Walking boots tend to have a few more features and options. Even if your own boots are OK, you may need to help clients a bit, so studying some of the common changes that are possible to improve fit and comfort is worth your while. Trying out alternative lacing approaches is one part of this but being aware that the D-rings and hooks may also be used in different ways is important too. I’ll work up from the D-ring area:
- Try putting a surgeon’s knot in the laces above the D-rings.
- If you’ve got your ‘big boots’ on for an easier section of path or trail walking, you might not want not to lace them to the topmost pair of hooks. This allows a wider range of movement.
- Bringing your laces up, over and down the final pair of hooks and then tying your knot can be really helpful. This is known as a ‘locking lace’ pattern and can be used in other places in the system. This last technique is referred to as ‘keeping it low’, in reference to moving the position of the knot on the boot 1–2 cm down. It is one technique I was explicitly shown by an instructor on a course to reduce the ‘faff’ factor of laces needed to be tightened or retied.
Many diagrams, videos and articles are available online. Read widely and experiment where and when it is safe to do so. After a quick survey, I really liked this post on Alpine Trek.
Inside your boots or shoes, there are probably some insoles that can be removed and replaced with other versions or supplemented with an extra insole. The main benefits I find are an improved fit, which I particularly want in hill-running shoes, and extra cushioning. I saw on Twitter that a company has produced a single shoe with three different insoles for different terrain. I hope this observation lends some commercial credibility to this discussion. If anyone can direct me to the company and product, please do so that I can update this section.
Waterproof overtrousers are an important part of your footwear system, if you work in the rain a lot or are crossing boggy ground, as they prevent water getting into your boot if you plunge in above the top of the boot. By making sure your waterproof trousers are over the top of your boots, this gives the best chance of brief overtopping not flooding the boot. Shoes tend to be harder to protect in this way which leads us on to the other choice on the legs.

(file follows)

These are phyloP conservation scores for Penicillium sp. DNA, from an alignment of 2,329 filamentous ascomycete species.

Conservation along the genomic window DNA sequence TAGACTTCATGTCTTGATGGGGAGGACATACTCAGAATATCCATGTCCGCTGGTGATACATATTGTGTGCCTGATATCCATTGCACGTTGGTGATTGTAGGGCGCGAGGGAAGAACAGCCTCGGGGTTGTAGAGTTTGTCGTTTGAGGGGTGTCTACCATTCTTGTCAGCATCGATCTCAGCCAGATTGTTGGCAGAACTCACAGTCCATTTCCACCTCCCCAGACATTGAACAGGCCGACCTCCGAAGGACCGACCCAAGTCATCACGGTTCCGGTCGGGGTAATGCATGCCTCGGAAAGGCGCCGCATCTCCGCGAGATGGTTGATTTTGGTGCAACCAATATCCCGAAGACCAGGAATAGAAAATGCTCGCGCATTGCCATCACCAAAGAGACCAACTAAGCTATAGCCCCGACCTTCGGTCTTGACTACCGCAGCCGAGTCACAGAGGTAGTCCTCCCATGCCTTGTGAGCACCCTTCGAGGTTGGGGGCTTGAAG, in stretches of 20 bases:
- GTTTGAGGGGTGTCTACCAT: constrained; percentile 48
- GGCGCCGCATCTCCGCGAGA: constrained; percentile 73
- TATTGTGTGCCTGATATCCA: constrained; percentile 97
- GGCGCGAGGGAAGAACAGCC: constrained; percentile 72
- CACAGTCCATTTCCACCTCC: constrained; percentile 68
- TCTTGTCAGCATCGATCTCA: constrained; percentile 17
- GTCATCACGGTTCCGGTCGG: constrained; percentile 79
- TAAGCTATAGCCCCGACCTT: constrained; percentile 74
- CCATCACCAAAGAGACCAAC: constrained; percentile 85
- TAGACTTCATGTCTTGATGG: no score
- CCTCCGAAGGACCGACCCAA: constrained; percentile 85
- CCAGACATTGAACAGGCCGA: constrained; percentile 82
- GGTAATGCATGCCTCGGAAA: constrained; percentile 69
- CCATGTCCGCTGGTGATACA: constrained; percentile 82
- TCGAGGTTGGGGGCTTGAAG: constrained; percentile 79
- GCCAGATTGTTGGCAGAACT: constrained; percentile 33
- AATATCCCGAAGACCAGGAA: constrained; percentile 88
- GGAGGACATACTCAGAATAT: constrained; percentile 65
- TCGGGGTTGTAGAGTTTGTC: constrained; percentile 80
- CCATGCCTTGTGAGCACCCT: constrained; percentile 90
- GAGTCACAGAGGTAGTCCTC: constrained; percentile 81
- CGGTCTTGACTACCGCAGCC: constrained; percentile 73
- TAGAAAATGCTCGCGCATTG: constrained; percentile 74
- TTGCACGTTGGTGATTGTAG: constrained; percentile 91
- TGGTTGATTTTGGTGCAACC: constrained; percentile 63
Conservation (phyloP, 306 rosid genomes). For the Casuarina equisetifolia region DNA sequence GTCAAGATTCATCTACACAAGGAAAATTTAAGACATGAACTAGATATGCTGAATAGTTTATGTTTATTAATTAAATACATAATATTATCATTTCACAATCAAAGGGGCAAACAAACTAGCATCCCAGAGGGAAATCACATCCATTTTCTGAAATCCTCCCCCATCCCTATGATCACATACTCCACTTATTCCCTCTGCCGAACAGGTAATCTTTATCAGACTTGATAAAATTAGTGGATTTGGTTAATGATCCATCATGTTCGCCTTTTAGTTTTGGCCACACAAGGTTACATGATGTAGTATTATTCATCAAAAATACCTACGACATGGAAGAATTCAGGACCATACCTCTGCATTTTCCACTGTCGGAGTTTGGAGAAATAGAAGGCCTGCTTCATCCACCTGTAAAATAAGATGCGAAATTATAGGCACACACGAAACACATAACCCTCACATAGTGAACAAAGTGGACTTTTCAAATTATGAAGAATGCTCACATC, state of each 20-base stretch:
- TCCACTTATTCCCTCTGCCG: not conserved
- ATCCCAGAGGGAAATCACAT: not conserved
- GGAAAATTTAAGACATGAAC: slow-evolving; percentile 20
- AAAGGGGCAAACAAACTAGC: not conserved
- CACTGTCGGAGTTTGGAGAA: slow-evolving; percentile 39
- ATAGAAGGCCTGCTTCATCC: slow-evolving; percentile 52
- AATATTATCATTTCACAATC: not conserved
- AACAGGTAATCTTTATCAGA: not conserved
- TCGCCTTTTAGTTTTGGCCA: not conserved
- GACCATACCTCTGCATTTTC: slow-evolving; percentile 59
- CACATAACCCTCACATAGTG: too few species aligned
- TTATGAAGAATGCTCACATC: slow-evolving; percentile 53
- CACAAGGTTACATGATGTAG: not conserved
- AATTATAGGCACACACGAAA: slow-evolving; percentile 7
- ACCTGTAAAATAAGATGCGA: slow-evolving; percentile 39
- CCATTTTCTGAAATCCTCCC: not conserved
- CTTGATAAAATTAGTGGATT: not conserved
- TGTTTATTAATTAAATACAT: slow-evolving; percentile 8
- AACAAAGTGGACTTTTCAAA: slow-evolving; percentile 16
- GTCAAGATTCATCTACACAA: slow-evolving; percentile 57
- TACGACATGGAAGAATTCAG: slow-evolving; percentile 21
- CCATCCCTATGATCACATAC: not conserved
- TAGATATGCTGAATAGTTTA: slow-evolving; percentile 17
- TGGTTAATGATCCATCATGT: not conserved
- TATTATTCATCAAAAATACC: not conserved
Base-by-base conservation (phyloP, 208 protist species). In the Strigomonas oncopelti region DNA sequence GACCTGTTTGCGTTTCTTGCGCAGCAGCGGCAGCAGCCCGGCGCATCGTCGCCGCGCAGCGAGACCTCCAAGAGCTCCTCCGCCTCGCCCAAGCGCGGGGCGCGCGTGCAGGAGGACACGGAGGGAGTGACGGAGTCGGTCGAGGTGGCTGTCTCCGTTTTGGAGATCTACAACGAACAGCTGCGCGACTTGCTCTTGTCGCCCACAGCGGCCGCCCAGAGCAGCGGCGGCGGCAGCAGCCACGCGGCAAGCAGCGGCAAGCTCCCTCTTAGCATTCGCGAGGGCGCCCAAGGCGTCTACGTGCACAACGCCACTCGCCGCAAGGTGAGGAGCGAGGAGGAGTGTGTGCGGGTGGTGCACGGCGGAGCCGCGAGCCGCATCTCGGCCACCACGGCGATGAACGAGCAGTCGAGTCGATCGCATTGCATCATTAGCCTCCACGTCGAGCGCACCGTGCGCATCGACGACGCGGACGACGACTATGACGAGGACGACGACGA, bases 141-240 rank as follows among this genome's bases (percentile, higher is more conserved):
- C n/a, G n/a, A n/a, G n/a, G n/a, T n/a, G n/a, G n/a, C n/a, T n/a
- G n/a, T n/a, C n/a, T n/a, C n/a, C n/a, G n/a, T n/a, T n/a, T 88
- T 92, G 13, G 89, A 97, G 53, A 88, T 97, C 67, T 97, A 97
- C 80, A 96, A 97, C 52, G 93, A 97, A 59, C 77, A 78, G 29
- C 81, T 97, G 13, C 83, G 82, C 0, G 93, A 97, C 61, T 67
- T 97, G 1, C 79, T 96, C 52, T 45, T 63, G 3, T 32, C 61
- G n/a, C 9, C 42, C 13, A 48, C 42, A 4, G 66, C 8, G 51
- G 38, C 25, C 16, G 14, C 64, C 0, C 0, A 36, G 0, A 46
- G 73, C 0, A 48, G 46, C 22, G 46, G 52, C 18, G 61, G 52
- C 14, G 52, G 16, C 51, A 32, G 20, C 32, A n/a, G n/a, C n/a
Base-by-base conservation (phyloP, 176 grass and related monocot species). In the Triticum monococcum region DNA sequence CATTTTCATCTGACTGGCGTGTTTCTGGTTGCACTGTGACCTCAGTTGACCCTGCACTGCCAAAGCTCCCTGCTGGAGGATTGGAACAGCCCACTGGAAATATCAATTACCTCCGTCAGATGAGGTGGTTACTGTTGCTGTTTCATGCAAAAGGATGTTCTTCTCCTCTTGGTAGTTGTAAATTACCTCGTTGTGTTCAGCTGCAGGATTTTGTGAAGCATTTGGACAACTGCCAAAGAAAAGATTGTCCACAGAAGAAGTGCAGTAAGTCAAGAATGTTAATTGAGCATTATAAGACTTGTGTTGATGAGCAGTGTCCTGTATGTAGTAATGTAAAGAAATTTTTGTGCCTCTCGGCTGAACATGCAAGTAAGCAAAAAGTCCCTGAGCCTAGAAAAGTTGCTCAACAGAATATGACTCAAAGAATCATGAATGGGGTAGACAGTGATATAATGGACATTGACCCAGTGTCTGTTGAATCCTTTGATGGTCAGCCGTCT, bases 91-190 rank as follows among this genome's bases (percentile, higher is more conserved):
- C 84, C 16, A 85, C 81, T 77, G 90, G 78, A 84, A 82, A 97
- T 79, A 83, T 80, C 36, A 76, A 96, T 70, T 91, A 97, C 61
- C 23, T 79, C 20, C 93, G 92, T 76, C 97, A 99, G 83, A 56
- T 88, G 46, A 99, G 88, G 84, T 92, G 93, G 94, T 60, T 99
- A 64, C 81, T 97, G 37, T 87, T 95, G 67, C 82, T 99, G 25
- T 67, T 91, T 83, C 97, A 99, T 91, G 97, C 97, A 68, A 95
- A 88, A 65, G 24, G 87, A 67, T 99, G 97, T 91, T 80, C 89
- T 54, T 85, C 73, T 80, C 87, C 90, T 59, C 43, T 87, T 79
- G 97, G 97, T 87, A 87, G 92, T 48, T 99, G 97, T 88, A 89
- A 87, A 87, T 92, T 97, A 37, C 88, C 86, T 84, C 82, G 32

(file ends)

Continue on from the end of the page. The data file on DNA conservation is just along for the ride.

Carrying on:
I don’t make a lot of use of gaiters myself, expect to protect trousers against crampon points, as I favour my waterproof trousers. Other people swear by gaiters. As with waterproof socks, gaiters are now available in diverse materials and lengths. The Yeti gaiter enjoys tremendous favour among some, while the fell runner may opt for a minimalist ankle gaiter. With regard to the latter case, gaiters are also a means of excluding stones from your footwear and some protection against thorns and other botanical defence systems. However, runners are probably wearing shorts, so this is probably of limited value. I’ve improvised a pair of very minimalist gaiters from on pair of calf-length waterproof socks that had worn out by cutting off the foot section with fabric shears to create a tube that can form a spray deck for the top of your shoe or boot and can get round the problem of trying to protect the top of the shoe against water coming in where waterproof trousers might not.
I recalled descriptions of people using old socks to do this for stones but these are also grip the lower leg well and can help with repelling water. The damaged lower part can still make a useful waterproof pouch or mitten with some effort. Reduce, reuse, recycle!
In essence, this post is about being thoughtful about your feet in the outdoors. With regard to footwear, many people will take a ‘good enough’ approach to this part of their kit. In particular, I’ve aimed to point to things that can make a difference without the need to spend money. Finding out more about lacing techniques is the best example of this I’ve come across and I’ve found out even more in the course of writing this piece.